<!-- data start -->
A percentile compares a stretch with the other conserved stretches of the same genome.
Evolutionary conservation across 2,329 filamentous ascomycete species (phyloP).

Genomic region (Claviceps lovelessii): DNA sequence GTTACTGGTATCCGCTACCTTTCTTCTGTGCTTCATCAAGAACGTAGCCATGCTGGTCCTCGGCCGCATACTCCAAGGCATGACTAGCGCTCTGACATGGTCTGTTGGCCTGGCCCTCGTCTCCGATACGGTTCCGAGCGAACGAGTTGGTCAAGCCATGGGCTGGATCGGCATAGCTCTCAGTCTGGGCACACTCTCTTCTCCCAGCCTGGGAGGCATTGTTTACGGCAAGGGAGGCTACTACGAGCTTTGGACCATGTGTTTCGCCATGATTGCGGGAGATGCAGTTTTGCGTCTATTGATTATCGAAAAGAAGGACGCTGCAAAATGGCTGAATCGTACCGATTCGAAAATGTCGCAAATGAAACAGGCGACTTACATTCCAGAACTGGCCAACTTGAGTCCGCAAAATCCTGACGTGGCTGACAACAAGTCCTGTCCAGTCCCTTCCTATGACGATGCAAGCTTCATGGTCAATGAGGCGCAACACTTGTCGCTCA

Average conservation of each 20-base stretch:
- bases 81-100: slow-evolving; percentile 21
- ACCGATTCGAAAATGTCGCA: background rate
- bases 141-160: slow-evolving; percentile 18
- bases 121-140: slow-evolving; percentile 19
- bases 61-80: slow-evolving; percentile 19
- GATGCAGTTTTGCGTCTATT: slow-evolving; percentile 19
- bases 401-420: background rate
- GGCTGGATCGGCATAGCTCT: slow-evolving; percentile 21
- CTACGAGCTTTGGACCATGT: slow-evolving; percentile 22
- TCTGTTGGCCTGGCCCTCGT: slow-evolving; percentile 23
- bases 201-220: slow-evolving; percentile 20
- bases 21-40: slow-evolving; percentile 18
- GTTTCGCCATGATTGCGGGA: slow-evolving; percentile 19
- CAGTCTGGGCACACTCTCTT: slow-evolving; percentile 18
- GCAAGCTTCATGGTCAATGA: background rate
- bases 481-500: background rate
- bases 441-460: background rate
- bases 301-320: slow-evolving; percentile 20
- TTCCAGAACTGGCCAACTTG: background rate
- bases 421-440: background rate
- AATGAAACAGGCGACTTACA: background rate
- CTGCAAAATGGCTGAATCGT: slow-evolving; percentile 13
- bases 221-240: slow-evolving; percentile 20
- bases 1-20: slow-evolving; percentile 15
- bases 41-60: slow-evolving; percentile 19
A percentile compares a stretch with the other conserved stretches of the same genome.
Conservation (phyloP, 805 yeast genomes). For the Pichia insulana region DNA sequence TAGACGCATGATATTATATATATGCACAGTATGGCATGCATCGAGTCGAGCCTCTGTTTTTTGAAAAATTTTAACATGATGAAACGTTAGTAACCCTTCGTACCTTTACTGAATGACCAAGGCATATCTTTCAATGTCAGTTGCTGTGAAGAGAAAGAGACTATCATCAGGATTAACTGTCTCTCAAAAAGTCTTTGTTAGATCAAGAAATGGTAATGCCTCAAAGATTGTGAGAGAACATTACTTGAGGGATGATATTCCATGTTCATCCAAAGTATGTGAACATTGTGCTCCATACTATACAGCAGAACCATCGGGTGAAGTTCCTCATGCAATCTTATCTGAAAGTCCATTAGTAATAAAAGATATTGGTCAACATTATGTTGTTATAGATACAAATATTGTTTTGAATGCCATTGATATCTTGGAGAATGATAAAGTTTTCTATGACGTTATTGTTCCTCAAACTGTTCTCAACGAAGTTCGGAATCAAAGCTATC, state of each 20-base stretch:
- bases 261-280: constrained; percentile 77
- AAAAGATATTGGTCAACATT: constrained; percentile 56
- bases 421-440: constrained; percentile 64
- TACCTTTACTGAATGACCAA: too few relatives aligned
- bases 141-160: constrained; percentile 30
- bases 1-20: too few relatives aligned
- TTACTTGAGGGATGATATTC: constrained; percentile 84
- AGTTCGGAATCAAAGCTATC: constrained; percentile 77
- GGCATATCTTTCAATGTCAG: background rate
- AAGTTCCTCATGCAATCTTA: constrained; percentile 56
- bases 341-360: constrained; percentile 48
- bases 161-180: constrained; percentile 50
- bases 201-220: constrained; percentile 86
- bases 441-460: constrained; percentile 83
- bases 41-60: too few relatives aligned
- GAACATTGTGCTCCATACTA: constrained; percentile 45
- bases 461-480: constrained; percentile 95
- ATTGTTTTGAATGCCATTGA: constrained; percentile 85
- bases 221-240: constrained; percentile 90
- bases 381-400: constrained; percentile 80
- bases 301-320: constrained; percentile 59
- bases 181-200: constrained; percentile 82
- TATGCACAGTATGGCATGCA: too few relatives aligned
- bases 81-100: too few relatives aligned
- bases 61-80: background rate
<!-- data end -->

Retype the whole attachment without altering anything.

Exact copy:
A percentile compares a stretch with the other conserved stretches of the same genome.
Evolutionary conservation across 2,329 filamentous ascomycete species (phyloP).

Genomic region (Claviceps lovelessii): DNA sequence GTTACTGGTATCCGCTACCTTTCTTCTGTGCTTCATCAAGAACGTAGCCATGCTGGTCCTCGGCCGCATACTCCAAGGCATGACTAGCGCTCTGACATGGTCTGTTGGCCTGGCCCTCGTCTCCGATACGGTTCCGAGCGAACGAGTTGGTCAAGCCATGGGCTGGATCGGCATAGCTCTCAGTCTGGGCACACTCTCTTCTCCCAGCCTGGGAGGCATTGTTTACGGCAAGGGAGGCTACTACGAGCTTTGGACCATGTGTTTCGCCATGATTGCGGGAGATGCAGTTTTGCGTCTATTGATTATCGAAAAGAAGGACGCTGCAAAATGGCTGAATCGTACCGATTCGAAAATGTCGCAAATGAAACAGGCGACTTACATTCCAGAACTGGCCAACTTGAGTCCGCAAAATCCTGACGTGGCTGACAACAAGTCCTGTCCAGTCCCTTCCTATGACGATGCAAGCTTCATGGTCAATGAGGCGCAACACTTGTCGCTCA

Average conservation of each 20-base stretch:
- bases 81-100: slow-evolving; percentile 21
- ACCGATTCGAAAATGTCGCA: background rate
- bases 141-160: slow-evolving; percentile 18
- bases 121-140: slow-evolving; percentile 19
- bases 61-80: slow-evolving; percentile 19
- GATGCAGTTTTGCGTCTATT: slow-evolving; percentile 19
- bases 401-420: background rate
- GGCTGGATCGGCATAGCTCT: slow-evolving; percentile 21
- CTACGAGCTTTGGACCATGT: slow-evolving; percentile 22
- TCTGTTGGCCTGGCCCTCGT: slow-evolving; percentile 23
- bases 201-220: slow-evolving; percentile 20
- bases 21-40: slow-evolving; percentile 18
- GTTTCGCCATGATTGCGGGA: slow-evolving; percentile 19
- CAGTCTGGGCACACTCTCTT: slow-evolving; percentile 18
- GCAAGCTTCATGGTCAATGA: background rate
- bases 481-500: background rate
- bases 441-460: background rate
- bases 301-320: slow-evolving; percentile 20
- TTCCAGAACTGGCCAACTTG: background rate
- bases 421-440: background rate
- AATGAAACAGGCGACTTACA: background rate
- CTGCAAAATGGCTGAATCGT: slow-evolving; percentile 13
- bases 221-240: slow-evolving; percentile 20
- bases 1-20: slow-evolving; percentile 15
- bases 41-60: slow-evolving; percentile 19
A percentile compares a stretch with the other conserved stretches of the same genome.
Conservation (phyloP, 805 yeast genomes). For the Pichia insulana region DNA sequence TAGACGCATGATATTATATATATGCACAGTATGGCATGCATCGAGTCGAGCCTCTGTTTTTTGAAAAATTTTAACATGATGAAACGTTAGTAACCCTTCGTACCTTTACTGAATGACCAAGGCATATCTTTCAATGTCAGTTGCTGTGAAGAGAAAGAGACTATCATCAGGATTAACTGTCTCTCAAAAAGTCTTTGTTAGATCAAGAAATGGTAATGCCTCAAAGATTGTGAGAGAACATTACTTGAGGGATGATATTCCATGTTCATCCAAAGTATGTGAACATTGTGCTCCATACTATACAGCAGAACCATCGGGTGAAGTTCCTCATGCAATCTTATCTGAAAGTCCATTAGTAATAAAAGATATTGGTCAACATTATGTTGTTATAGATACAAATATTGTTTTGAATGCCATTGATATCTTGGAGAATGATAAAGTTTTCTATGACGTTATTGTTCCTCAAACTGTTCTCAACGAAGTTCGGAATCAAAGCTATC, state of each 20-base stretch:
- bases 261-280: constrained; percentile 77
- AAAAGATATTGGTCAACATT: constrained; percentile 56
- bases 421-440: constrained; percentile 64
- TACCTTTACTGAATGACCAA: too few relatives aligned
- bases 141-160: constrained; percentile 30
- bases 1-20: too few relatives aligned
- TTACTTGAGGGATGATATTC: constrained; percentile 84
- AGTTCGGAATCAAAGCTATC: constrained; percentile 77
- GGCATATCTTTCAATGTCAG: background rate
- AAGTTCCTCATGCAATCTTA: constrained; percentile 56
- bases 341-360: constrained; percentile 48
- bases 161-180: constrained; percentile 50
- bases 201-220: constrained; percentile 86
- bases 441-460: constrained; percentile 83
- bases 41-60: too few relatives aligned
- GAACATTGTGCTCCATACTA: constrained; percentile 45
- bases 461-480: constrained; percentile 95
- ATTGTTTTGAATGCCATTGA: constrained; percentile 85
- bases 221-240: constrained; percentile 90
- bases 381-400: constrained; percentile 80
- bases 301-320: constrained; percentile 59
- bases 181-200: constrained; percentile 82
- TATGCACAGTATGGCATGCA: too few relatives aligned
- bases 81-100: too few relatives aligned
- bases 61-80: background rate